Florida calls for more shoreline protection as oil nears

Wed, Jun 2, 2010

2010 archive

Gov. Charlie Crist said Wednesday he has requested additional boom to protect Florida’s coast from an oil spill that has reached within 10 miles of the Panhandle beaches.

The Deepwater Horizon oil spill off Louisiana has been gushing nearly 800,000 gallons a day since April 20. Winds are beginning to blow weathered oil towards Florida and oil sheen was spotted Tuesday 9.9 miles from the Panhandle coast, Crist said. With the oil sheen, the governor said, are thousands of tar balls.

The governor said 267,000 of oil boom has been placed along the Florida Panhandle and he said he had authorized 66,000 feet of supplemental boom for Escambia, Santa Rosa and Okaloosa counties. “We are prepared to support more as things continue to change throughout the Panhandle,” Crist said.

Florida Department of Environmental Protection Secretary Michael Sole said he had asked the spill response unified command in Roberts, La. to make more boom available to the state. “It is my belief the Coast Guard and BP will react accordingly,” Sole said.

Also, Crist said he is requesting a federal declaration of a fisheries disaster in response to the oil spill moving closer to Florida’s shores. NOAA has expanded the closed area to now include 31 percent of federal waters in the Gulf including areas about 50 miles off the western Panhandle.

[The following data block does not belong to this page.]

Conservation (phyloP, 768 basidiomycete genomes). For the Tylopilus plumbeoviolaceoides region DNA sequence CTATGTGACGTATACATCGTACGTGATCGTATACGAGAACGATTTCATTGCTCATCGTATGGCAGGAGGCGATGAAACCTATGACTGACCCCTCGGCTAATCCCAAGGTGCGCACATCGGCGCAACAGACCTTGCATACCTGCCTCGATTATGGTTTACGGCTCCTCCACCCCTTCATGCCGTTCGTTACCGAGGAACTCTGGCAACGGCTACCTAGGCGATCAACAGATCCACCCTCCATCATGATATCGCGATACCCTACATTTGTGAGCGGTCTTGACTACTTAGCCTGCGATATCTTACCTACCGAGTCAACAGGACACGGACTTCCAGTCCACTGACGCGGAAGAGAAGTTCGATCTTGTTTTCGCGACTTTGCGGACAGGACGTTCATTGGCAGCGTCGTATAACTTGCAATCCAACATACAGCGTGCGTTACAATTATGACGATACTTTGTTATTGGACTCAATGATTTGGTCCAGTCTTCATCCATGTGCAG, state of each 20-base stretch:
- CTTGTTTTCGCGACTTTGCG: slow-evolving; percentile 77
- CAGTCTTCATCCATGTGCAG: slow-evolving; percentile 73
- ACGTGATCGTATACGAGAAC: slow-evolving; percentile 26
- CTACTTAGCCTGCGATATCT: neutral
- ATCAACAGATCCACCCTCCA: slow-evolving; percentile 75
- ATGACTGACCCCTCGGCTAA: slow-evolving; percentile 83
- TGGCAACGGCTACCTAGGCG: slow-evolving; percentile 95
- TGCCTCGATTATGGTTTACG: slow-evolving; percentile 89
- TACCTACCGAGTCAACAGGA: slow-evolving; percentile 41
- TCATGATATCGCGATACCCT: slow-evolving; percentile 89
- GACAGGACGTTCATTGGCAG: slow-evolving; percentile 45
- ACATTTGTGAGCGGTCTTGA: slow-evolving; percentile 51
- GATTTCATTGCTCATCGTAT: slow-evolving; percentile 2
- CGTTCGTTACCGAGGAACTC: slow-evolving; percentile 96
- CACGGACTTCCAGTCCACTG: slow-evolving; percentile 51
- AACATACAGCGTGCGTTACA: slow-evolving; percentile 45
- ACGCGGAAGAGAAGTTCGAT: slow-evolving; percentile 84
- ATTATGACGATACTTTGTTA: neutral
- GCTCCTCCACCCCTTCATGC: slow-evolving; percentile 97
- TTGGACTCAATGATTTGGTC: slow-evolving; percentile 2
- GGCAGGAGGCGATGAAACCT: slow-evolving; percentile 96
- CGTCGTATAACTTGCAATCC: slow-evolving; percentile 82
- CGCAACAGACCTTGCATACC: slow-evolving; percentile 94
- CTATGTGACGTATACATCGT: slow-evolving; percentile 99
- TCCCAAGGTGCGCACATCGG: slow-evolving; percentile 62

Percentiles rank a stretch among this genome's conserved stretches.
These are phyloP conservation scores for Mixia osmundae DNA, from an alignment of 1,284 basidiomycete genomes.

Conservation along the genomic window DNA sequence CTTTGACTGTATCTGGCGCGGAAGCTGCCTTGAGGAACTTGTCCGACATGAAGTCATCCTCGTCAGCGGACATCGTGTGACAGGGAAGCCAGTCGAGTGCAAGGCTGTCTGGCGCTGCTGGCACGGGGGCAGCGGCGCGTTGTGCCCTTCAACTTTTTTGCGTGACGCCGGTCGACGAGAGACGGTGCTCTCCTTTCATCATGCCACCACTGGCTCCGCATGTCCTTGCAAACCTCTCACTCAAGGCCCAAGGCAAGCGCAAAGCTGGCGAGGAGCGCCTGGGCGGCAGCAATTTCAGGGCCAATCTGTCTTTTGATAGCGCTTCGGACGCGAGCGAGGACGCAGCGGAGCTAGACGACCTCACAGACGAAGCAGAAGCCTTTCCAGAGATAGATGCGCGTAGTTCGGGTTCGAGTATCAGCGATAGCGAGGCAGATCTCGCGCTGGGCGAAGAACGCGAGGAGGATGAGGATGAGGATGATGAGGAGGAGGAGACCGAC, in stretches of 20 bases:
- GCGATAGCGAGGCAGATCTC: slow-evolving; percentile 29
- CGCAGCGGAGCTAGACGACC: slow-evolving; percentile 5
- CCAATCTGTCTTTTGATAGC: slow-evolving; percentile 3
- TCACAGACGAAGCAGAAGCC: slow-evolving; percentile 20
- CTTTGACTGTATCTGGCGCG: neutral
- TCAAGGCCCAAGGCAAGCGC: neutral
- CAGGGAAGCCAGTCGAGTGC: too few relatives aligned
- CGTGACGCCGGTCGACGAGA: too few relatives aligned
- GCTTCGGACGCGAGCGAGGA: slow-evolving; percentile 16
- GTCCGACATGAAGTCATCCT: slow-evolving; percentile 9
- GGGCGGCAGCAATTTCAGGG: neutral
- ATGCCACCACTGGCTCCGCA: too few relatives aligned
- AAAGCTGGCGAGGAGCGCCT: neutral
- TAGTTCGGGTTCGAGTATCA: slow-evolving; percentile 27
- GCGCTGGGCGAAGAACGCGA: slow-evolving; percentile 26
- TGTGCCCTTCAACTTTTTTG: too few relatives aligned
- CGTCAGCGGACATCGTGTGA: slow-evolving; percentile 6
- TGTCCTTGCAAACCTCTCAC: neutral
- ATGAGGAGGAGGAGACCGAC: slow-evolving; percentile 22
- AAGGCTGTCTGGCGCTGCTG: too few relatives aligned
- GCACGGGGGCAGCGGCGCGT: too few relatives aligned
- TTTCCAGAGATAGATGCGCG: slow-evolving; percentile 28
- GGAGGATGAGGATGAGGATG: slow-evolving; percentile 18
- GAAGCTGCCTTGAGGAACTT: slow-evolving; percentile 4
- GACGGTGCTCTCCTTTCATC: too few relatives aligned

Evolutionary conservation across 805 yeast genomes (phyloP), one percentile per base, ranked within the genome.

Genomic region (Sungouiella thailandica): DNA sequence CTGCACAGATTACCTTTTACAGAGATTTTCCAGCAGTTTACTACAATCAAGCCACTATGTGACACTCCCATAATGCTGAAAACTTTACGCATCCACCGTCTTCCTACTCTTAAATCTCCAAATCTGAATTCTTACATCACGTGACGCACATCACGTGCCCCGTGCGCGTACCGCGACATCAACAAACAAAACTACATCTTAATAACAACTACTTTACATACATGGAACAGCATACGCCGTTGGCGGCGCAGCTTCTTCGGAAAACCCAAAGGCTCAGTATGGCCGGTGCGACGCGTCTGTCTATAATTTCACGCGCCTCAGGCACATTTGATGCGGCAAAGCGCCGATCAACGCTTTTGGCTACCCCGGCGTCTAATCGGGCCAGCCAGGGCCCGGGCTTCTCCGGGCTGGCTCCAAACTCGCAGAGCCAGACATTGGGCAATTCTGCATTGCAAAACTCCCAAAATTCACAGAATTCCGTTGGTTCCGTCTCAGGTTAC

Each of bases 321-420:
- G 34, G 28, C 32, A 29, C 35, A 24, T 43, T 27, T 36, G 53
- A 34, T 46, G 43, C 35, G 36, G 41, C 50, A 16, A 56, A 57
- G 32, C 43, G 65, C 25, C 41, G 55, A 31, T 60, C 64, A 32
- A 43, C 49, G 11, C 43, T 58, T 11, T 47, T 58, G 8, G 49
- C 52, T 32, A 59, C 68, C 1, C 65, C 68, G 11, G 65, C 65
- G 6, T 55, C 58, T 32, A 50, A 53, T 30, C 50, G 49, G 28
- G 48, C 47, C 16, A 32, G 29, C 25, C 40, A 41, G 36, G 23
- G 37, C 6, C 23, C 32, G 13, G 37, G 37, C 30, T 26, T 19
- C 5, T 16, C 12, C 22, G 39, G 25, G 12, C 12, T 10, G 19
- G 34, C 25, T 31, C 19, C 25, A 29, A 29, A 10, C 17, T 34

The governor also said that once the oil hits, the state may have to modify the state’s advertising campaign that Florida beaches have been untouched by the oil. “Obviously we have to have truth in advertising,” he said. “So we want to make sure that if it does come on shore, we redirect the message so it is appropriate and it is accurate and that it discusses where it is, and maybe more importantly, where it is not.”

Sole said he is not aware of any request to use chemical dispersants against the oil approaching Florida in state or federal waters. He said the dispersants typically don’t work against weathered oil in the form of tar balls and tar mats.

(Story provided by The Florida Tribune. Photo and story copyrighted by Bruce Ritchie and FloridaEnvironments.com. Do not copy or redistribute without permission, which can be obtained by contacting brucebritchie@gmail.com.)

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